WSAStartup

This is a discussion on WSAStartup within the Windows Programming forums, part of the Platform Specific Boards category; Is there a way to tell if WSAStartup() has been called?...

  1. #1
    adivinedude
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    WSAStartup

    Is there a way to tell if WSAStartup() has been called?

  2. #2
    Refugee face_master's Avatar
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    by your program or another?
    Please direct all complaints regarding this post to the nearest brick wall Have a nice day.

  3. #3
    adivinedude
    Guest
    By my program.
    I'm working on a class using sockets and need to know if it has been called, to avoid calling it again.

  4. #4
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    Reference Counting. I suspect you have some type of class wrapper or something for TCP/IP or the like. Just keep track of when you call it and when you cleanup.

  5. #5
    adivinedude
    Guest
    thats not the problem.
    This class will handle all the sockets that are
    1) made by it.
    2) passed to it.

    here is some cut and paste.
    Code:
    class cNetworkConnections {
        private::
    
        public::
            cNetworkConnections();
            ~cNetworkConnections();
            
            void SetVersion(int major, int minor);
            const WORD GetVersion();
    
            /*~~~~*/// Startup functions:
                int StartService();    // ONLY use if you are have already called
                                   // WSAStartup(). Otherwise use StartServiceWSA();
       	    int StartServiceWSA();
            /*~~~~*/// Shoutdown functions: house keeping
    
            int EndService();      // ONLY use if you are going to call WSACleanup().
                                   // Otherwise use EndServiceWSA().
            int EndServiceWSA();
    /*~~~~*/
            char* recv(SOCKET_ID id, char buf, int len, int flags);
            int   send(SOCKET_ID id, const char* buf, int len, int flags);
    i'm going to include other methods for encription and such. that way it will be like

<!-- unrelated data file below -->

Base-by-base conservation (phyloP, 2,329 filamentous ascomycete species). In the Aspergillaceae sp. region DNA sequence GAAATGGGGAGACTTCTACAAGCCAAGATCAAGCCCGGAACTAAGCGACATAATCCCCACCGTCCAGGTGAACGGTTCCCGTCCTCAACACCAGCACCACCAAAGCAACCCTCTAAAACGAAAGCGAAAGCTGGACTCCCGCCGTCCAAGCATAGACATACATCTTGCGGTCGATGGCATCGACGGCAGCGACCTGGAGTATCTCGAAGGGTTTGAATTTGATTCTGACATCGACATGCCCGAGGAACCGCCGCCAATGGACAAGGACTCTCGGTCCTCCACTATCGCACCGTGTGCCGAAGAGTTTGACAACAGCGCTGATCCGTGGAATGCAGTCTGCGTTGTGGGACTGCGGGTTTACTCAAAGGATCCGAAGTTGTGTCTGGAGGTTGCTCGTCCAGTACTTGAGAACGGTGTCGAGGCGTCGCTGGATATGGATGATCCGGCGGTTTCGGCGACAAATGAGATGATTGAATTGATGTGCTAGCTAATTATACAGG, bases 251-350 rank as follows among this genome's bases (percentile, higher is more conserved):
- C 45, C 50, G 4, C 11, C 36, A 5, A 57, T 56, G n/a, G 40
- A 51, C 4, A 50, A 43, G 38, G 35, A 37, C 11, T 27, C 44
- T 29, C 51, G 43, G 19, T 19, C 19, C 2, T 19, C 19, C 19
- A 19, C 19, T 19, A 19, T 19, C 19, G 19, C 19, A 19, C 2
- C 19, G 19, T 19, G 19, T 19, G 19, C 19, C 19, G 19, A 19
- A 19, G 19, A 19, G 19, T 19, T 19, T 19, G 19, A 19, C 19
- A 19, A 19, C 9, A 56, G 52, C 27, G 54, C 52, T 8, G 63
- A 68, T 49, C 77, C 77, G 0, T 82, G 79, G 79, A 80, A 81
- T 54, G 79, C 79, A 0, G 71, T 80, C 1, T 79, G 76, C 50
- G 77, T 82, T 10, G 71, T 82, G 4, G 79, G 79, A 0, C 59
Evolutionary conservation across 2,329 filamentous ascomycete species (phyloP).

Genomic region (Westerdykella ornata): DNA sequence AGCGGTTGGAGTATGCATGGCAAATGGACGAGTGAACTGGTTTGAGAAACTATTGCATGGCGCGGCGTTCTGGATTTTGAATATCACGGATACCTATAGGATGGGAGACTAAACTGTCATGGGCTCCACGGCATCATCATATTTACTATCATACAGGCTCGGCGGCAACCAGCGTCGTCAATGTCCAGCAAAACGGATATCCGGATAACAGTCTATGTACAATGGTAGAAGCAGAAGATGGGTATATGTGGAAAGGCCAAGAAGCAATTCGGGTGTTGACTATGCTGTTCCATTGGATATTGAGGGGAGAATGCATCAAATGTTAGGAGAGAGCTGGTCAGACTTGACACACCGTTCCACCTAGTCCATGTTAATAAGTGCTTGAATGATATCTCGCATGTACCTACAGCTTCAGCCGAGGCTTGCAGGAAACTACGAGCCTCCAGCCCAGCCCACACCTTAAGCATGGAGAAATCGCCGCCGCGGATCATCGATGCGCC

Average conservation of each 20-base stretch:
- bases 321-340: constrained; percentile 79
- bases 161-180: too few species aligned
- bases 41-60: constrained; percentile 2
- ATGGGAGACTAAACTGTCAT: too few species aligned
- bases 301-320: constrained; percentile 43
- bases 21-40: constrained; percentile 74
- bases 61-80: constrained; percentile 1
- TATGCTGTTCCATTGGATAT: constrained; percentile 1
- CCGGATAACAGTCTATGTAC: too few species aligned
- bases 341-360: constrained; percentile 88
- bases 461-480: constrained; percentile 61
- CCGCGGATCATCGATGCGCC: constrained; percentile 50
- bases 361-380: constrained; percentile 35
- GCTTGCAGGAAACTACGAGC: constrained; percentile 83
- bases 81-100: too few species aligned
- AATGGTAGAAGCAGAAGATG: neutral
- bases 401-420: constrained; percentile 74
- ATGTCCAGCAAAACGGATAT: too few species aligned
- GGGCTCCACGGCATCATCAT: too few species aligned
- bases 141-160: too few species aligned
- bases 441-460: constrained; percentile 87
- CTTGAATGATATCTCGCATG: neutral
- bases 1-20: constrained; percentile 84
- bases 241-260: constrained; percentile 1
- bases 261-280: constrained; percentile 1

Code:
    cNetworkConnections chatserver;
    //blaaaa //blaaa
    chatserver.send(clients[0], buf, sizeof(buf), 0);
    Also you can pass existing sockets to this class and use all methods included.

    Just to help avoid errors it would check to see if WSAStartup() has been called.

  6. #6
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    Well this may not be the best way but it should work. You can call the function "getsockopt( )" and pass in desired information to be filled in. If this function call fails with SOCKET_ERROR use WSAGetLastError( ) and see if the code is "WSANOTINITIALISED" if it is, guess what! It's not initialised. Good luck sir.

  7. #7
    Registered User johnnie2's Avatar
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    Is there a reason against just calling WSAStartup() at the beginning of the program (handling the situation accordingly if an error is returned) and having your network class assume that Winsock has been started? When your program quits, make the main thread responsible for cleaning up rather than the network classes. That is, make initialization and shutdown global so it will automatically enable your network classes.
    "Optimal decisions, once made, do not need to be changed." - Robert Sedgewick, Algorithms in C

  8. #8
    adivinedude
    Guest
    >>Is there a reason against just calling WSAStartup()

    not really. I just want to avoid making the call twice.

    when the class is destroyed ~cNetworkCnnections() will read if Startup() or StartupWSA() has been called and perform accordingly

    >>That is, make initialization and shutdown global so it will automatically enable your network classes

    are you talking about
    Code:
    cNetworkConnections clients;
    winmain(){
    ?

  9. #9
    Registered User johnnie2's Avatar
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    Originally posted by adivinedude
    >>That is, make initialization and shutdown global so it will automatically enable your network classes

    are you talking about
    Code:
    cNetworkConnections clients;
    winmain(){
    ?
    Not exactly...like this:

    Code:
    winmain() {
       WSAStartup();
    
       cNetworkConnections chatServer;
       cNetworkConnections fileServer;
       cNetworkConnections myOwnWebServer;
       ...
    
       WSACleanup();
    }
    That way none of the cNetworkConnections would have to worry about (re)initializing Winsock because the main program has already done it for them.
    "Optimal decisions, once made, do not need to be changed." - Robert Sedgewick, Algorithms in C

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